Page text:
Hedging Foreign Exchange Exposures

BY MRINMOY 1121610

Hedging Strategies
• Recall that most firms (except for those involved in currency-trading) would prefer to hedge their foreign exchange exposures. • But, how can firms hedge?
– (1) Financial Contracts • Forward contracts (also futures contracts) – See Appendix 1 for a discussion of forward contracts. • Options contracts (puts and calls) • Borrowing or investing in local markets. – (2) Operational Techniques • Geographic diversification (spreading the risk)

– These contracts are used to offset the foreign exchange exposure resulting from an initial commercial or financial transaction.Forward Contracts • These are foreign exchange contracts offered by market maker banks. and – They will buy foreign currency forward – Market maker banks will quote exchange rates today at which they will carry out these forward agreements. – They will sell foreign currency forward. . • These forward contracts allow the global firm to lock in a home currency equivalent of some “fixed” contractual foreign currency cash flow.

. firm is in assuming the risk that the euro might weaken over this period.Example # 1: The Need to Hedge • U.S. and in 30 days it will be worth less (in terms of U.S. not to cover)? • Problem for the U. .S.S.S. the U. firm agrees to accept payment of €100.000 in 30 days. – What type of exposure does the U. firm has sold a manufactured product to a German company. an agreement to receive a fixed amount of foreign currency in the future. – And as a result of this sale. firm if it decides not hedge (i.S. dollars) than it is now.e. – What is the potential problem for the U. • This would result in a foreign exchange loss for the firm. firm have? • Answer: Transaction exposure.

2300 • Market maker will sell euros in 30 days for $1. as follows: – EUR/USD 1. firm a bid and ask price for 30 day euros.2400 .S.S.Hedging Example #1 with a Forward • So the U. – What do these quotes mean: • Market maker will buy euros in 30 days for $1. firm decides it wants to hedge (cover) this foreign exchange transaction exposure.2400.2300/1. – It goes to a market maker bank and requests a 30 day forward quote on the euro. – The market marker bank quotes the U.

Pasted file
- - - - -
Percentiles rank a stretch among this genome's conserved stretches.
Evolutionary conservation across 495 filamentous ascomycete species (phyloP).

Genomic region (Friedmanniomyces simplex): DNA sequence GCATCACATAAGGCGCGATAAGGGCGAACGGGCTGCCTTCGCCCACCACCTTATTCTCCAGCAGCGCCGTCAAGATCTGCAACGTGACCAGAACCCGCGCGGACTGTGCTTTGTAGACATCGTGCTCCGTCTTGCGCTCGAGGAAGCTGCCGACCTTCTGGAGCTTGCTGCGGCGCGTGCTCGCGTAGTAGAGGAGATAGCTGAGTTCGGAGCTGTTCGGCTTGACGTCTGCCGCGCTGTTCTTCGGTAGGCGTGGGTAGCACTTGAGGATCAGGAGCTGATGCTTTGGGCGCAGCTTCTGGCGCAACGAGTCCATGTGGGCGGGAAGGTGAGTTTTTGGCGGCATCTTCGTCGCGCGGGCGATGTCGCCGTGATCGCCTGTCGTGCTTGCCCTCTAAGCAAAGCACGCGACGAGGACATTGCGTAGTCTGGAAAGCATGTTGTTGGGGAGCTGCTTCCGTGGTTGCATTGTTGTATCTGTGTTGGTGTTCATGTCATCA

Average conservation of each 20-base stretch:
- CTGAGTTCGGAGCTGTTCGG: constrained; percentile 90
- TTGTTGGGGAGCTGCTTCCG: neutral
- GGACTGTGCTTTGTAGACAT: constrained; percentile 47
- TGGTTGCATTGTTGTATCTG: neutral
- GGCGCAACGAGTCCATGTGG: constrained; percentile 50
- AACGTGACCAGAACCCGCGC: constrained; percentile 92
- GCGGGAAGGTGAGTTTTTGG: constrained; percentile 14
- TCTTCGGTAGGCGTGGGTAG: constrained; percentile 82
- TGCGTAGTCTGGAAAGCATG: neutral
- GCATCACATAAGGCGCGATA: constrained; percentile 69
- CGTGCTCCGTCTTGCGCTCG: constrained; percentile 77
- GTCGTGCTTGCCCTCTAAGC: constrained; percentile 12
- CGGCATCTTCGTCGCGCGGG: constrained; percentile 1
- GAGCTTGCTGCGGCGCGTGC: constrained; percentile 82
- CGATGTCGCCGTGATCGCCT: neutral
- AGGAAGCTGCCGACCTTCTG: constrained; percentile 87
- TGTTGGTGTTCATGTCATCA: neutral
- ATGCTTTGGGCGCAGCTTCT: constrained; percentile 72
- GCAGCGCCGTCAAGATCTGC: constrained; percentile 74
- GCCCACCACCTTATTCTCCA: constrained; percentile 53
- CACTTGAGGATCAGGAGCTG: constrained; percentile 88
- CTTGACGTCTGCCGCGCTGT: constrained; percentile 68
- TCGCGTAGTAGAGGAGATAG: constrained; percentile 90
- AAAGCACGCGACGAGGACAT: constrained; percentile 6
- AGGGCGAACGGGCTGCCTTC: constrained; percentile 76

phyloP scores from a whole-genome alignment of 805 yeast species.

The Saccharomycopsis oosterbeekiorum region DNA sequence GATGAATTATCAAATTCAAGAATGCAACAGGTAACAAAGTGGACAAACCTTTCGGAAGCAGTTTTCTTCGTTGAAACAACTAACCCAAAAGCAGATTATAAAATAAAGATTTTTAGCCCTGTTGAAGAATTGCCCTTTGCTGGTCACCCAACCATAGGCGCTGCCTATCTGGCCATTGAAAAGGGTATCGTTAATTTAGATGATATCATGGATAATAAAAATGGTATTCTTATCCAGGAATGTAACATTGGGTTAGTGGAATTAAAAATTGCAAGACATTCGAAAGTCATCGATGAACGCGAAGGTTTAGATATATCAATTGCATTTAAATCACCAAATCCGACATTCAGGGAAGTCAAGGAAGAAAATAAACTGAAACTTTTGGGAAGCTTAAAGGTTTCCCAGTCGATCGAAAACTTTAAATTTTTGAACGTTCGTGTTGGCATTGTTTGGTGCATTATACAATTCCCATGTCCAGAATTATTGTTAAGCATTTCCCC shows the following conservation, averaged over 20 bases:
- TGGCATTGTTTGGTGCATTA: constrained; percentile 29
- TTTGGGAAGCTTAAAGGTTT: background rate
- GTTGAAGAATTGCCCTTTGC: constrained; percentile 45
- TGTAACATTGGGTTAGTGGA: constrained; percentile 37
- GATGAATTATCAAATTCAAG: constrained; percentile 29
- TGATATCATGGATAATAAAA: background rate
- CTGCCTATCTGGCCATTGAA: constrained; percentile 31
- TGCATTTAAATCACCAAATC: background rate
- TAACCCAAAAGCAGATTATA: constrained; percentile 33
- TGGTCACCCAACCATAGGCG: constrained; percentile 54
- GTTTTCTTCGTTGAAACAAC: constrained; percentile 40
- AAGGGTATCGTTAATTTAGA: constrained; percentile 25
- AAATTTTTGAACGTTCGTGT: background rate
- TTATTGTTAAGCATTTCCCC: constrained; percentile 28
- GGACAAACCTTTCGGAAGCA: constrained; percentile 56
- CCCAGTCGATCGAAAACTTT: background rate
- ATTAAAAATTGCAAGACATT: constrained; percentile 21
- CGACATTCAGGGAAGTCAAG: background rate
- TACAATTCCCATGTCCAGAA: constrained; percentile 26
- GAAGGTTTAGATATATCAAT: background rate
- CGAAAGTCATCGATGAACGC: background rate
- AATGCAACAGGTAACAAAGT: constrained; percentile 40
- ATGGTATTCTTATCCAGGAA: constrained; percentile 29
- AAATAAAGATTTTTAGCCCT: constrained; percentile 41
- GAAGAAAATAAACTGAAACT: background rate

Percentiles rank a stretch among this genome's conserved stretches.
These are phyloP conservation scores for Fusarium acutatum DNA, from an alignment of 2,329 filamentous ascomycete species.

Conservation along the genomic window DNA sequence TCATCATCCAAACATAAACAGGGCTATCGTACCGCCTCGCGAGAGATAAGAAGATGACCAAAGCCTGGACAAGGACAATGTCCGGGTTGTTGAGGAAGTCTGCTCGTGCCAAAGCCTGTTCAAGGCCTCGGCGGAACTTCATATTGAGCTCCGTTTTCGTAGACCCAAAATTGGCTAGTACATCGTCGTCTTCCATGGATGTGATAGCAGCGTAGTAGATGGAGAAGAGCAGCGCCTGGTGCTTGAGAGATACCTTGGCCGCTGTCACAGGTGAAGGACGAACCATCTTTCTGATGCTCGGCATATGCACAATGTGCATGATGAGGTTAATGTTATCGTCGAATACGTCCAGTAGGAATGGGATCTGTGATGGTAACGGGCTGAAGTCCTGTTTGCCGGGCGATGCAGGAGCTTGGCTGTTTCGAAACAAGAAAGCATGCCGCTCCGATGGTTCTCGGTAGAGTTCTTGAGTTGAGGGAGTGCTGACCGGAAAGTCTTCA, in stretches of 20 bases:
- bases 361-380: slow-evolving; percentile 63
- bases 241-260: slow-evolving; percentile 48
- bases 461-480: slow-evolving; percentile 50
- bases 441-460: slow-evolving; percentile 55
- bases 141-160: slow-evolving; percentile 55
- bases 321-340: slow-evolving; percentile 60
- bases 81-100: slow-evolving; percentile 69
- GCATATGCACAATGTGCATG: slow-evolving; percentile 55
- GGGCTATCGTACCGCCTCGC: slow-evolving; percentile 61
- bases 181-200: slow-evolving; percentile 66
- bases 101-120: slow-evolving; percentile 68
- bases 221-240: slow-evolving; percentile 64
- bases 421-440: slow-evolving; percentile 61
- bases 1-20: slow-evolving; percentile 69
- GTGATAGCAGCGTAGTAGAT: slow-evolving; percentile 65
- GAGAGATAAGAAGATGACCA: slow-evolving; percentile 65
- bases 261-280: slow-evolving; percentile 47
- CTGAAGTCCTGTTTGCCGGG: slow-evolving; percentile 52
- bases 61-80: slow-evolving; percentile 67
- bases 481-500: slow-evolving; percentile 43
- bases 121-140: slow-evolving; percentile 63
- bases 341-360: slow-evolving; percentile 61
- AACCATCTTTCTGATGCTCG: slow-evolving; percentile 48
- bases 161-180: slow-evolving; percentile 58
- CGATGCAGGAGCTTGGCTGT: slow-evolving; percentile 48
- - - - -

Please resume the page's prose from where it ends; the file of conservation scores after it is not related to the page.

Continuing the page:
S. and in 30 days it take more U.000 in 30 days. • This would result in a foreign exchange loss for the firm.S. firm has purchased a product from a British company. dollars than now to purchase the required pounds. – What type of exposure is this for the U. an agreement to pay a fixed amount of foreign currency in the future.S. company £100.S. the U. firm is in assuming the risk that the pound might strengthen over this period.Example #2: The Need to Hedge • U. . firm? • Answer: Transaction exposure. • What is the potential problem if the firm does not hedge? • Problem for the U.S.K. firm agrees to pay the U. – And as a result of this purchase.

– It goes to a market maker bank and requests a 30 day forward quote on pounds. – The market maker quotes the U.Hedging Example #2 with a Forward • So the U. firm decides it wants to hedge (cover) this foreign exchange transaction exposure.7600 .7600.7500/1.S.S.7500 • Market maker will sell pounds in 30 days for $1. firm a bid and ask price for 30 day pounds as follows: – GBP/USD 1. – What do these quotes mean: • Market maker will buy pounds in 30 days for $1.

7500/$1.So What will the Firm Accomplished with the Forward Contract? • Example #1: The firm with the long position in euros: – Can lock in the U.S. dollar equivalent of its liability to the British firm: – It knows it will cost $176.S.2400 • Example #2: The firm with the short position in pounds: – Can lock in the U.000 • At the forward bid: $1. dollar equivalent of the sale to the German company.2300/$1.000 • At the forward ask price: $1.7600 . – It knows it can receive $123.